The leftover butter did indeed go very well with pasta as did the extra breadcrumbs. I added some parmesan for sharpness and capers for acidity and I think the crowd actually liked the pasta better than the clams!
@ wordsfailme - I know the post is a little stale but give your board a good sanding. It's like hitting the reset button on a chopping board. You'll need to reseason as if from scratch though.
RE: garlic smells (and onion, to a much lesser extent). There's not much you can do once the smell is embedded in the board.
Depending how heavy it is, you can try saturating the board in lemon juice, sprinkling it with baking soda, and letting it sit overnight to see how well that works. When done, scrape the soda off with a bench scraper and give the board a normal cleaning as you would after any other use. This will work pretty well with lighter smells but won't completely eliminate a heavy contamination.
Outside of that, sanding is really your only other option and you'll usually need to go pretty deep to get below the stink. I now only use plastic for garlic as I ruined a pretty expensive Boos board with garlic and couldn't get the stink out no matter how much I sanded (I even had a belt sander).
Also, raw meats aren't generally that big a deal if your board is well seasoned. That said, I usually make it a practice to wipe down my board with a white vinegar solution after using it for meats just to stay on the safe side.
I love sichaun food but man will it leave you stinking for an entire day afterwards. Those restaurants must go through bushels of garlic on a normal day.
I don't have a great frame of reference but I really like the Sichaun place by us - Han Dynasty in Philly and suburban NJ.
Tried this one last night. Texture was awesome (crisp yet soft and pulled away from the cob will little effort) and resulting butter/corn juice coating over each ear was delicious.
That said, we didn't find it quite worth the effort. At the height of the summer, fresh sweet corn is so good when prepared with faster & lower fuss methods (grilled, blanched, microwaved, etc.) that the extra work/time required to set up a sous vide rig, get the water to temp, bag the corn and cook it for 30 minutes didn't seem worth it. Having to desilk the corn while hot (and buttery) and fighting with floating bags were gravy on the headache.
Oh well, this is pretty much the first Food Lab recipe that I likely won't give a repeat performance. Given a record of something like 5 million hits to one miss, I suppose I can let it slide :)
In line with the recommendations to cook it on the grill, I love it best when roasted at high heat with some olive oil, salt, and pepper. Caramelized salty goodness.
It's also great as a substitute for mashed potatoes (steam until soft then mash with butter and seasonings of your choice, I personally like curry powder and a touch of tumeric).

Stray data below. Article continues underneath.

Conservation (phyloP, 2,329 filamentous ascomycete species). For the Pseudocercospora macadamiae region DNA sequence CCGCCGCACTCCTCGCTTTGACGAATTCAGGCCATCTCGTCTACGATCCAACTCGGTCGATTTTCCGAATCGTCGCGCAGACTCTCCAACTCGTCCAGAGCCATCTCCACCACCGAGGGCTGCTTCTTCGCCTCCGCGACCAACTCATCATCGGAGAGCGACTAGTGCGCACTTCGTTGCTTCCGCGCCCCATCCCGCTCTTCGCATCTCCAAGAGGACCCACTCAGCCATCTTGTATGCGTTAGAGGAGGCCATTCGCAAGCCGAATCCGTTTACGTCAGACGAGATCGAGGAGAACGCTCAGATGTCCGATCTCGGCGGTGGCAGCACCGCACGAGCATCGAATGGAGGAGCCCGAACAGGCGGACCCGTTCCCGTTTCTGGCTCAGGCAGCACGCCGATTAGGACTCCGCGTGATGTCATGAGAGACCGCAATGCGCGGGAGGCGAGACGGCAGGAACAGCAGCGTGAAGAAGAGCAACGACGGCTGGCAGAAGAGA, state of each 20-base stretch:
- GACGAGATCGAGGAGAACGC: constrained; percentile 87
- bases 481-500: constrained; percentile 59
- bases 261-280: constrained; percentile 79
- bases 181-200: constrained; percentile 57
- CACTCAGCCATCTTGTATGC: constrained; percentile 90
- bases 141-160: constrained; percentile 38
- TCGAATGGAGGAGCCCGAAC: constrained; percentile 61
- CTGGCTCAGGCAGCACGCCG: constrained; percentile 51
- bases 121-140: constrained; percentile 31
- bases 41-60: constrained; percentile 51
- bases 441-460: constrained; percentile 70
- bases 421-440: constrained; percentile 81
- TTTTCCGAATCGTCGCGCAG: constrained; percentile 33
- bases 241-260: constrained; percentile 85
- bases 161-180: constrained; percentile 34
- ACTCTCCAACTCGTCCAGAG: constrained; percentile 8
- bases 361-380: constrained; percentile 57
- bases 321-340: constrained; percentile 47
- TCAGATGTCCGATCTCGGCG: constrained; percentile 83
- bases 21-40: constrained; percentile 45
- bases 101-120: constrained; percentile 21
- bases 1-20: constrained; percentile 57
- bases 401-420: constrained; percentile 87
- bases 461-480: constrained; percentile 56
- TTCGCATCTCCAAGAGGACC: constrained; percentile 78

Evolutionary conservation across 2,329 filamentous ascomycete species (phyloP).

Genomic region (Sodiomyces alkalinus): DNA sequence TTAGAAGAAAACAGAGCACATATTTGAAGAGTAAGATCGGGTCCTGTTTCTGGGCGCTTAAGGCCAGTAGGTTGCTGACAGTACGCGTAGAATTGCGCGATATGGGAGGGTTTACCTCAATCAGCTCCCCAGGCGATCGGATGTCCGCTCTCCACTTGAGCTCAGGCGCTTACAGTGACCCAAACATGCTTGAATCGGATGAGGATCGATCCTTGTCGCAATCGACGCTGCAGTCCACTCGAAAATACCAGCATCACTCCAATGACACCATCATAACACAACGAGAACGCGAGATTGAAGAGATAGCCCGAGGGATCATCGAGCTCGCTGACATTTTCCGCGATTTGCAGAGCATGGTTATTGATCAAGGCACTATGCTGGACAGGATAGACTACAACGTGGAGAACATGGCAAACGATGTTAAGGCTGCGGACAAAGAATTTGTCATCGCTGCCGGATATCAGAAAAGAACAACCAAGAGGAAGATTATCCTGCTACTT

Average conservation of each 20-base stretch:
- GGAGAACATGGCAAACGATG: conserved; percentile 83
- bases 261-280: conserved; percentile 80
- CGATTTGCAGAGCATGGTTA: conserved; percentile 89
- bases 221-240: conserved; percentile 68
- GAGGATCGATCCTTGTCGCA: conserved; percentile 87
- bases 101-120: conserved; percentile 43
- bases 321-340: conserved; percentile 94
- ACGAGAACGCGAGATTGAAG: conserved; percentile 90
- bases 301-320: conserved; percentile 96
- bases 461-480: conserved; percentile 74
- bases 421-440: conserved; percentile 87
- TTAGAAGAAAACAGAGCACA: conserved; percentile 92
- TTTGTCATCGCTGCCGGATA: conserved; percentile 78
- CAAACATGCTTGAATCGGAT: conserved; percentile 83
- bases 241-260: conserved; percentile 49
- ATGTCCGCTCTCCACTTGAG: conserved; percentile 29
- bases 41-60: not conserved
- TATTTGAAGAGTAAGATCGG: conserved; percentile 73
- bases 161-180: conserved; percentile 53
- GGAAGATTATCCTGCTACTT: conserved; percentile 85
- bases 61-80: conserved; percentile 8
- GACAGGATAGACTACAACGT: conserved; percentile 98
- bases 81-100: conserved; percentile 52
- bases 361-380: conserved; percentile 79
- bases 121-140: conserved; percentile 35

Alternatively, Jacques pepin has a cool method for doing a spatchcocked chicken in the oven pressed between two skillets or a skillet and some bricks or something like that. I bet that would work here. You should be able to find it on google.
To replicate a grilled lemon in the oven, you can probably just split a lemon in half, give it a light rob with oil and roast in the oven with the chicken for the last 15-20 minutes or so.
Great flavor but I can't get the hang of grilling a supermarket sized chicken whole. I'll definitely make this again but I'll butcher the chicken first If I can't get a small 3 pounder or just roast in the oven. It should work out pretty much the same.
If roasting, I'd butterfly the chicken and throw it in a hot oven (400f-425f) until the breast measures 155 or so and the thigh measures about 165. Let it rest for 15-20 minutes and then carve. The flavor will be the same though the skin might not be quite as crispy as you'd get on the grill. It'll still be awesome.
@kvthames - the potatoes need a bit of time to set up, dry out, and cool after par boiling. The longer the better. If you try to grill/roast while they're still hot they won't form a crispy crust and will likely fall apart. If they do hold together they'll just turn out gummy/chewy.
I'm guessing it has something scientific to do with starch. Or possibly magic potato elves.
Really nice recipe. I followed the recipe as written but roasted the potatoes instead of grilling after par cooking (I used the method for ultra crispy potatoes from this site after tossing with the oil, oregano, garlic, and parsley).
Flavor is great and the contrast between acidic dressing and crispy creamy potatoes is awesome. The contrast is why it's good to serve immediately after dressing. You'll lose it a bit once the potatoes soak for a while. Still really good but not quite the same.
NJ native here and I love these things though I will admit to asking for the cole slaw on the side so I can put it on each bite with a fork. Removes much of the sloppiness and makes sure that each bite has an appropriate amount of cole slaw.
As someone who has harbored thoughts of opening a small restaurant (or at least providing the funding and grunt work to run one), I can safely say that this series has absolutely changed my mind. I mean that in the best way possible.
Thank you for a very honest portrayal of what the experience is/was like. Reading this series has really made me understand how deep your passion has to run in order to make it worthwhile.